Western Canada has erupted in protest over denial of pipeline projects. Last week there was a truck rally from Virden to Brandon and a rally for resources in Regina that included some local residents. Cory Garvey made this sign for the Virden truck convoy, including a section of pipe. See inside for more photos from both events.

Pro-pipeline protests erupting

January 14, 2019 8:09 am
Kevin Weedmark

Large crowds were on hand for a convoy from Virden to Brandon on Saturday, Jan. 5 and for a pro-resource rally held at the Saskatchewan legislature on Tuesday last week, as discontent grows across the prairies over the difficulties in getting Western Canadian resources to market.

There is a plan for a Moosomin rally for resources in February. There will be discusion of that plan at the January Chamber of Commerce meeting.

Sinc Harrison was at both the Virden truck convoy and the Regina rally. He said he believes people taking part are worried about livelihoods in the energy sector and are doing everything they can to get their message through to Ottawa.

Large crowds for Virden to Brandon truck convoy and Regina Rally for Resources

“I get the sense that people are frustrated and they want to do something,” he said. “What affect they’ll have is very difficult to determine, but to sit and do nothing is not acceptable by some of us.”

“We realize the importance of pipelines and how important they are to making sure we meet our own energy needs instead of importing oil. The rallies are an act of frustration. People aren’t going to them because they want to spend money and burn gas, but because there’s a really important point that has to be made.

“I’m not directly affected by the threat of unemployment because of the situation with our resources, the difficulties getting them to market, but certainly a lot of people are.

“That sense was there in both Regina and Virden, where people are not working and are hurting.

“We see the direct benefits of pipeline construction right now in our own town with the amount of employment that is created by pipelines. That’s one reason we need to make the point, and then there’s the safety of pipelines as opposed to trucking and rail. There are a whole bunch of reasons why we should be doing this.

“Even if a pipeline was approved today it’s probably four or five years before it would be put into place, so it’s not that we’re going to get immediate results from this, but there is frustration out there and people want to express it, and from my past history of being involved in SARM and the RM of Moosomin you feel that you have to do something to get change.”

Harrison said he saw a lot of anger and frustration at the events last week.

“There’s frustration, there’s anger, but the Virden convoy was very peaceful and the Regina rally was very peaceful. In the Moosomin area anybody that I’ve been involved with so far has not wanted to get involved with the yellow vests and be associated with what’s going on in France and being disruptive. Anything that I’ve been involved with and would be involved with in the future would be a peaceful message to the government of Canada that things have to change.”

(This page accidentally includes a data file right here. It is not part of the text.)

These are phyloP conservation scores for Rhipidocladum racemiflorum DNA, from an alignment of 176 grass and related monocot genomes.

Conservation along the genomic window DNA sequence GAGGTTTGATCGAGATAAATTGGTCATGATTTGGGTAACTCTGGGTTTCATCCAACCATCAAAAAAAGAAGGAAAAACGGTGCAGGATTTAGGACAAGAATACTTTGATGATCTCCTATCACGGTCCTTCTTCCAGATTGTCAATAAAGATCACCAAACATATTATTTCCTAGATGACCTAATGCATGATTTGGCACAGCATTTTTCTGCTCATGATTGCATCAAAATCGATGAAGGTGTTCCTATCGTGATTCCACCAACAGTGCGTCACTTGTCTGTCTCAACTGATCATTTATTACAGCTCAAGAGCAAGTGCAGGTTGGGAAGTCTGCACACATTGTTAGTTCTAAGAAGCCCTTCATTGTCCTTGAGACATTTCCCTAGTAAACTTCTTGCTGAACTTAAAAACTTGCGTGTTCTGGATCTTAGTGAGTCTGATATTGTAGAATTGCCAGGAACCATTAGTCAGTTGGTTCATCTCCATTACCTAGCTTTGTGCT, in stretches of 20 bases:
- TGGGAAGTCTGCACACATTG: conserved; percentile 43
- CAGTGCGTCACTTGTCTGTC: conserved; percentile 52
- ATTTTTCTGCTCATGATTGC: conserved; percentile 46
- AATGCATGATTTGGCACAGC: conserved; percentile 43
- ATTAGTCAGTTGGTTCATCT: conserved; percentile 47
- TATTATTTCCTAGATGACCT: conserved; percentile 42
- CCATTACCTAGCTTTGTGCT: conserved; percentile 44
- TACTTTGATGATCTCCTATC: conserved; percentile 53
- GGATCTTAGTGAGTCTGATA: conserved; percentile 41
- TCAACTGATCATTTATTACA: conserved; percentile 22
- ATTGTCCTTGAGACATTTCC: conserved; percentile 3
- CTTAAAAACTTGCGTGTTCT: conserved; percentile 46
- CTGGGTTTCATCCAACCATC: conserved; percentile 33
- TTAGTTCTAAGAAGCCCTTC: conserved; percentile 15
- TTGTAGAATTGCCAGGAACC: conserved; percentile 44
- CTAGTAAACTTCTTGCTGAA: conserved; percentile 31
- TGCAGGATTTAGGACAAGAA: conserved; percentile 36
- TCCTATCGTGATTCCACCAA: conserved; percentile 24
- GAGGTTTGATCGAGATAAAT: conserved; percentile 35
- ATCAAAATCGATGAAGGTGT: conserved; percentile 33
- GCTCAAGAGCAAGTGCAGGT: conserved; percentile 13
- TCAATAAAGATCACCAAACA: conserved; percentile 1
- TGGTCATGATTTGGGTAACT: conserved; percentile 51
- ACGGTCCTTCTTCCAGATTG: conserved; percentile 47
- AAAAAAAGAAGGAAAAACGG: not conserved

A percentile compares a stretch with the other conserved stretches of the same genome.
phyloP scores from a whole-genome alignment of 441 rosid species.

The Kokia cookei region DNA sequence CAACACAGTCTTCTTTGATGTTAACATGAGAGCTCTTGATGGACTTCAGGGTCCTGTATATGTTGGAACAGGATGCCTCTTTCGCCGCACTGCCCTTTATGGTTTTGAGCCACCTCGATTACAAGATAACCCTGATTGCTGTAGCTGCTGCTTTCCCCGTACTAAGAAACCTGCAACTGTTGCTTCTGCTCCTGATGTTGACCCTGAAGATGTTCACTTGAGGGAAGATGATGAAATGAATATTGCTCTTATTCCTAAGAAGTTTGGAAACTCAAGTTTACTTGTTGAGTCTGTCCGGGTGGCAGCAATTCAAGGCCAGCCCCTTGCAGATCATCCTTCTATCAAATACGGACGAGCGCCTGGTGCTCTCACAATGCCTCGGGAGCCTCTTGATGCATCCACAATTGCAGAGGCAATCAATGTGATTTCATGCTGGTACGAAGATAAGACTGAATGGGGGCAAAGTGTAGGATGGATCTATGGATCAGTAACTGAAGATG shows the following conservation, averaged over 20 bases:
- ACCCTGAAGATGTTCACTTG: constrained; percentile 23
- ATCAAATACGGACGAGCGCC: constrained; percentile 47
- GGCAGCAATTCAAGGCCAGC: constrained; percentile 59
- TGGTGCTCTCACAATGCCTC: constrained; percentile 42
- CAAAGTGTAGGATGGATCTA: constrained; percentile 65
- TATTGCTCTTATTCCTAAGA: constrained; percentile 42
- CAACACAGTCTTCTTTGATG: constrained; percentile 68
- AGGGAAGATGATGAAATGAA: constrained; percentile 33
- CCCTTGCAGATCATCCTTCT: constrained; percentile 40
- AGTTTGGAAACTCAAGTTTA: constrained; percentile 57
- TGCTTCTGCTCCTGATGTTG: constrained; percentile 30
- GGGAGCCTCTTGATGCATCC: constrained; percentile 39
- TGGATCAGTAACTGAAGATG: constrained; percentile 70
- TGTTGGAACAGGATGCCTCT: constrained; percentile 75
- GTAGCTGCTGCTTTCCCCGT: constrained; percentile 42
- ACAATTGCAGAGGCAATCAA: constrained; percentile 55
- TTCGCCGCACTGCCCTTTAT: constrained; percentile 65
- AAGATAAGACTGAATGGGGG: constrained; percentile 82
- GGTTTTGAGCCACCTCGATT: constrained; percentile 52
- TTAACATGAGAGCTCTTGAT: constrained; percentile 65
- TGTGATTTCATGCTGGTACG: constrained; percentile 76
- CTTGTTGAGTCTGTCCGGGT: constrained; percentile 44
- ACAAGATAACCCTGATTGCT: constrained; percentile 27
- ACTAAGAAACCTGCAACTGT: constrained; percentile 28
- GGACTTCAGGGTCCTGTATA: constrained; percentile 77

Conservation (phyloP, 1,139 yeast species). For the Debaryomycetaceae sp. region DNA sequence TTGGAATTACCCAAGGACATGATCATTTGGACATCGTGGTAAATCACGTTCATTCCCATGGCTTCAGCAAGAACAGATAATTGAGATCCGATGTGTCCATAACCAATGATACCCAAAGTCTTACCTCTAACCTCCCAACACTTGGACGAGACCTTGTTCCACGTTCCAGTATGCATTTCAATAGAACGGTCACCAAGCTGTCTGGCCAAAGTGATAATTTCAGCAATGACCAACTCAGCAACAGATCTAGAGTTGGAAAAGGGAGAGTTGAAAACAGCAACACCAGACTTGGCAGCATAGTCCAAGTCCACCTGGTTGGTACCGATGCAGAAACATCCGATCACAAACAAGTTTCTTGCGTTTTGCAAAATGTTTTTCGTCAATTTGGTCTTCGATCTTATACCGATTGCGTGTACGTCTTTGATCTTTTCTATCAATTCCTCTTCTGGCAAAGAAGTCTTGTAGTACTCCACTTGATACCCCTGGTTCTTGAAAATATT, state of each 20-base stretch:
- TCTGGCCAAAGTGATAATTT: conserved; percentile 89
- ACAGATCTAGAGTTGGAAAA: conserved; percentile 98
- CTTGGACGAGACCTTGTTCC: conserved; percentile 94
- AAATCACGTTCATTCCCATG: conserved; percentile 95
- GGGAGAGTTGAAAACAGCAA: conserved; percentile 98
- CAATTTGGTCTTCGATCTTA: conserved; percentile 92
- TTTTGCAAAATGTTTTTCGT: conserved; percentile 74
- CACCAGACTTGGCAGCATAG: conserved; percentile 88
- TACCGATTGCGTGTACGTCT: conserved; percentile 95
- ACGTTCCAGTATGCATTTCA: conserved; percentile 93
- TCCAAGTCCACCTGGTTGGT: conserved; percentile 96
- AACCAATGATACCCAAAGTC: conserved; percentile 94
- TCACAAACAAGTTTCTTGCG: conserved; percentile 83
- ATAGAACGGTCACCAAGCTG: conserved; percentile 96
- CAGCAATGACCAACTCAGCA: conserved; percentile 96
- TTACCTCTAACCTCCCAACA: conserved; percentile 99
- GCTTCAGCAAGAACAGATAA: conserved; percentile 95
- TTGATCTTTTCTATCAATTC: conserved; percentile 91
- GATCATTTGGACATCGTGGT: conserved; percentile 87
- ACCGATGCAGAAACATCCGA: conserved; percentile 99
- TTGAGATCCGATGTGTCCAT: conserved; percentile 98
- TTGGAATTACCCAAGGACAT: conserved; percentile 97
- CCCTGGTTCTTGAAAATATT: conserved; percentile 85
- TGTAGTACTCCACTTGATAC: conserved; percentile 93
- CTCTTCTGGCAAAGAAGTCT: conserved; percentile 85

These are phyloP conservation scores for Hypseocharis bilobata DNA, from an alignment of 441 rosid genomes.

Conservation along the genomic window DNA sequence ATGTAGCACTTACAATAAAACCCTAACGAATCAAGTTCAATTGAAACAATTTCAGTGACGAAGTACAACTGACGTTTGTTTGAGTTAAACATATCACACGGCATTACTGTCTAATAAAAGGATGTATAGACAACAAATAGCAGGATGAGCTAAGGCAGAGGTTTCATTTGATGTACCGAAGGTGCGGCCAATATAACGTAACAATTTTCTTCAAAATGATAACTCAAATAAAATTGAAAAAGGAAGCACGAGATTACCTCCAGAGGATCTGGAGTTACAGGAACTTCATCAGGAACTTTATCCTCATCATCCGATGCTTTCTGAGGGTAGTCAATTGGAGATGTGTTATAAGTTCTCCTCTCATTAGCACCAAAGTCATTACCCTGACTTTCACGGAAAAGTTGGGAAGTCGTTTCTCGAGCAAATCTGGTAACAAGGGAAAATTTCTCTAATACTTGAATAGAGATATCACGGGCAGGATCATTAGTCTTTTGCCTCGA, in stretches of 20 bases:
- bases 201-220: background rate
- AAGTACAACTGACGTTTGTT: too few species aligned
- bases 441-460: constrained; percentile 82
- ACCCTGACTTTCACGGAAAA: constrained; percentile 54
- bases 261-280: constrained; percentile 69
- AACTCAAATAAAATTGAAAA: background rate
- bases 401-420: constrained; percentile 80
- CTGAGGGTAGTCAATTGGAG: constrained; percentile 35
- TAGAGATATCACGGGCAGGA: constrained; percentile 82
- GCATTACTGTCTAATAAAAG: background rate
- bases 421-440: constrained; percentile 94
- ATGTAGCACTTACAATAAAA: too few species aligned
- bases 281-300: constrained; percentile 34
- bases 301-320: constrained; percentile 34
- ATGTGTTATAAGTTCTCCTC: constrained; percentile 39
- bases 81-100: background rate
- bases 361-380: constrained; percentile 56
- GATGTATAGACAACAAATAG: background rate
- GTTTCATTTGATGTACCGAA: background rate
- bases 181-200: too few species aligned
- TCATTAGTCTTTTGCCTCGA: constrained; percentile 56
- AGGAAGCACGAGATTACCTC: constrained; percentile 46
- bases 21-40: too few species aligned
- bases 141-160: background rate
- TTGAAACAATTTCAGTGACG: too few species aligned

He said he is hopeful the message will get through.

“You try to attract the attention of the media and it’s got to get through to Ottawa. The majority of members of parliament are in the west but they are on the opposition side of the house and I think they’re in agreement.

“Larry McGuire (the MP for Brandon-Souris) was not present at the Virden event, but he had a person speaking. He made it quite clear that they were in favor of pipelines, and in Regina Denise Batters, one of the senators, spoke about her support for overturning Bill C69 but she mentioned a number of senators from Saskatchewan that did not oppose Bill C69, which was concerning, so they are obviously following party lines even though Senators are supposed to be non-partisan

“The message was very clear at both rallies. How much good it will do, nobody knows at this point.

“When you look at the TransMountain, everyone in Canada owns that. It’s sitting there, not doing anything. I haven’t heard anything for months as to whether there has been any progress there. It’s very frustrating for everybody and for those involved in the business.

“When you look at the amount of equipment that Banister has just for the section of pipeline they’re doing here, and there are sections being done right across, you realize there’s billions of dollars tied up when there’s requirement for pipelines. When contractors like Banister don’t get work, it has a ripple effect throughout the economy.

“Our efforts started over a year ago when we got SUMA and SARM to pass resolutions, then we followed up this summer, and the town and RM of Moosomin appointed me to try to work on this issue so I felt obligated to be at these rallies to see how they were functioning and what was going on, and perhaps assist in a rally that may be going on in our area in mid-February.”